In 1875, Mary McLeod Bethune was born the 15th of 17 children to former slaves in South Carolina. Throughout her life she fought for civil rights, founding the Daytona Educational and Industrial School for Negro Girls in Florida (which later merged to become Bethune-Cookman College). In 1943, she purchased a Victorian townhouse in Washington, D.C.’s Logan Circle area to serve as her residence for six years and headquarters for the National Council of Negro Women (until a fire in 1966).
House tour, film, National Archives for Black Women’s History, Logan Circle Historic District
Mary McLeod Bethune Council House National Historic Site was designated by Congress in 1982. Since 1994, the National Park Service (NPS) has managed the property displaying historic photographs and original furnishings in some of the 15 rooms. After a self-guided tour of the house, go check out a 12-foot tall statue of Mary McLeod Bethune located in Lincoln Park on East Capitol Street.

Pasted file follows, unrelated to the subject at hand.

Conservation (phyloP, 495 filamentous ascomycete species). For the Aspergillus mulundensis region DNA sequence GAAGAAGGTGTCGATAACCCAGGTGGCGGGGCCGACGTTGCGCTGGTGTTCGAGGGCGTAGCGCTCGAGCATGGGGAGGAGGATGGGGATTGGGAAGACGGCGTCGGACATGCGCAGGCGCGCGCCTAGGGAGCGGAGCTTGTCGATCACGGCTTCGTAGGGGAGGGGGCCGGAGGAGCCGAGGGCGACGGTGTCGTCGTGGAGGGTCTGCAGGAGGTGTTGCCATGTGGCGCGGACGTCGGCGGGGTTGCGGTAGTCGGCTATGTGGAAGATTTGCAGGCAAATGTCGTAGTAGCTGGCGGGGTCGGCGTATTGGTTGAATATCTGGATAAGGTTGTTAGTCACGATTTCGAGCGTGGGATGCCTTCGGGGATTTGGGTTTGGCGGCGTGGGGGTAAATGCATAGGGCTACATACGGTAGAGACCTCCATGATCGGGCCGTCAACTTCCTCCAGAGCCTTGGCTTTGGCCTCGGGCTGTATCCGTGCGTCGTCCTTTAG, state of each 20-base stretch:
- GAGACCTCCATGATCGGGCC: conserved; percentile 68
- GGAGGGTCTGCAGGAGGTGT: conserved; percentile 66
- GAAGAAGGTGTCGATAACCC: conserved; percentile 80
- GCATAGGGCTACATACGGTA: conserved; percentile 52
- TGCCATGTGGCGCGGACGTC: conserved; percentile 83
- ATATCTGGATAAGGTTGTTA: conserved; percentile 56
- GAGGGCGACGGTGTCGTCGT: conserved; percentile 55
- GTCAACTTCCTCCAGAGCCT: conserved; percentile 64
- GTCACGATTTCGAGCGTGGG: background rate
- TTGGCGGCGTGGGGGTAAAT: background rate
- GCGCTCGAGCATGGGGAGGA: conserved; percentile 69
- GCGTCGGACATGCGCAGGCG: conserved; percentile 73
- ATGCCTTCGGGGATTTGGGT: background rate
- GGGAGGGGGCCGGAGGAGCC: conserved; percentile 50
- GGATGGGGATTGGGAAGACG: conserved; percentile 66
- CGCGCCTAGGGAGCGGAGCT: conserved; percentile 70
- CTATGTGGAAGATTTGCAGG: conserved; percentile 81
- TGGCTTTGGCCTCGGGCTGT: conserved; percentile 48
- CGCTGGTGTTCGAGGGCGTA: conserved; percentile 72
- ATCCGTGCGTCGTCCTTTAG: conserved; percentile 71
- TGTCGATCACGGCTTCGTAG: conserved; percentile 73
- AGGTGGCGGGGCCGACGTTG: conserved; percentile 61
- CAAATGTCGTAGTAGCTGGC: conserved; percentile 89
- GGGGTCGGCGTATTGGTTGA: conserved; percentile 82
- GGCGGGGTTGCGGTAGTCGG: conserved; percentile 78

You can pick up an informational booklet at this site for the Washington, DC Black History National Recreation Trail.
This is the only NPS site we have visited where the first thing you do upon arrival is ring the doorbell.
Spring and summer
As with most NPS sites in Washington, D.C., it is easier to walk or take the Metro than find parking for your car.
There are no NPS campgrounds in the Washington, D.C. area, so it might be best to head for Shenandoah National Park in Virginia.
Carter G. Woodson Home National Historic Site (District of Columbia)
Belmont-Paul Women’s Equality National Monument (District of Columbia)
Martin Luther King, Jr. National Memorial (District of Columbia)
Explore More – Before her death in 1955, Mary McLeod Bethune worked on civil rights issues for how many U.S. Presidents?